My meditation goals were simple: a morning routine, an evening routine, and one that I could utilize independently depending on my mental state. That’s why I started with the “7 Days of Sleep” program. The program always begins with a brief introduction about sleep, like for episode one, the topic was understanding sleep.
For the next three nights, I followed along with the “7 Days of Sleep” program before bed. And I felt just kind of okay. The meditation techniques weren’t doing anything for me, and I found myself dragging to start the app. I scrolled through a few more of different options for free users, but the storytelling elements of Calm weren’t my cup of tea. I needed something else.
So I trudged onwards.
Headspace is another meditation app available on Google Play or the App Store. There is a free version, but because of a student discount, I was able to purchase a full year for $9.99 ($60 off the normal price). Since I had difficulty navigating through the free options of Calm, I sprung for the premium version of Headspace.
And it was worth it.
I began with the 10-course “Basics” program, I figured I’d need to start somewhere. Each class offers you the opportunity to meditate for three, five, or ten minutes, but three minutes is a bit low if you’re looking for any sort of results.
Each class introed with a short animated video explaining the skills you were about to learn and then followed that up with practical exercises to get you started. This was helpful because Headspace made sure that I understood why I was learning specific techniques and how to use them without the app.
I absorbed each course and deep-breathed in bed next to my wife before shutting off the light and going to sleep for the next ten evenings. Clear-headed and mindful, I had some of my best sleep in years after my longer meditation sessions.
But the most profound experience happened in the middle of the month, 15 days after I started my 30-day meditation challenge.
For the first time, I meditated with Rachel.
Side by side, we were coming down from a long day together. I opened up the Headspace app, turned on the Bluetooth stereo, and we just sat together, noting everything beautiful about lives. The voice was there, I could notice the sounds around me, but I felt at peace. It’s hard to describe, but it felt quiet at the same time.
Everything about my life at that moment was perfect. That’s when I realized the power of meditation.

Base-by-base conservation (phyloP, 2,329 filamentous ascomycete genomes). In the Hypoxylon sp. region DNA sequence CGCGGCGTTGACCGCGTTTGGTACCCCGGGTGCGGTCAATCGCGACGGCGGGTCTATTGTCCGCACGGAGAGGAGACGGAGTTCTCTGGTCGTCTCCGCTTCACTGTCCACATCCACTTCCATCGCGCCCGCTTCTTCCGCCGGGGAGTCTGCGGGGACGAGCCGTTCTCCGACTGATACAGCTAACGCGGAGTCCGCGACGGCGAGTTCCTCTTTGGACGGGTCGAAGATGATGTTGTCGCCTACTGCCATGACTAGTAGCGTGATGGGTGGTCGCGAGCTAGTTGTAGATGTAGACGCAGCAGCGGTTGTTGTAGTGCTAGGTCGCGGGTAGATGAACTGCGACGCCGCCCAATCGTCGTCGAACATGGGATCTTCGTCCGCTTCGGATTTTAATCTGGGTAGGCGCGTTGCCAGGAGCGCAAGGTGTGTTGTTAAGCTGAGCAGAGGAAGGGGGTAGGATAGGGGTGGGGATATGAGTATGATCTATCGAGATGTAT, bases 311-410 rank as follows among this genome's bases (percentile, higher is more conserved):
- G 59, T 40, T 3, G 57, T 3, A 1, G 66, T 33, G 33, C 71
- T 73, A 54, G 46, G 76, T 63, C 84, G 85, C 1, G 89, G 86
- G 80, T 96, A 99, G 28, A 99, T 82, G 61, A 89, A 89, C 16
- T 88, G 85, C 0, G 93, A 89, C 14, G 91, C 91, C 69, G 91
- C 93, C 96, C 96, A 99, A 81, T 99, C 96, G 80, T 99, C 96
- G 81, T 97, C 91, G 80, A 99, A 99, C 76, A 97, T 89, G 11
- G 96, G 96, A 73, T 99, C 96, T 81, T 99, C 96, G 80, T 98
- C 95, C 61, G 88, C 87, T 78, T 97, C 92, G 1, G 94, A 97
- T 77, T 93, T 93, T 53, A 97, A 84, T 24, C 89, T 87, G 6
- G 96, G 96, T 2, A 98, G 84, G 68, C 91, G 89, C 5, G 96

For the days that followed, I found myself less distracted during my meditation sessions, my mind wandering less and less. My body felt at ease within itself. I started my mornings off with a 15-minute meditation, allowing myself to start my day refreshed and motivated to face the world.
And the few nights I felt anxious, I found myself deep breathing without the app, and it worked.
I felt in control of my body and mind.
Lesson 1: Relieves Anxiety
Let us start at the beginning; I wanted to meditate because I wanted a non-Xanax way to deal with my anxiety. Research shows that a “mindfulness-based stress reduction program helped quell anxiety symptoms in people with generalized anxiety disorder, a condition marked by hard-to-control worries, poor sleep, and irritability.” With this knowledge, I knew I needed to give meditation a shot.
My anxiety typically manifests itself through racing thoughts. I’ll often ruminate on something I said or a moment from the past that I can’t get out of my head. Meditation allows you to have those thoughts and gives you the space to let them pass. Over time, you’ll find that it becomes easier and easier to let go of racing thoughts to become clear-minded.
When I first started my 30-day meditation challenge, I actively struggled with a few life realizations (being old can suck sometimes). When I look at my journal from the first night, it’s filled with inconsistent gibberish and anxious thinking. Soon after I started using Headspace, I found those thoughts popping in and out of my mind much less. I felt less anxious and slept better. My journal entries looked like they were in English.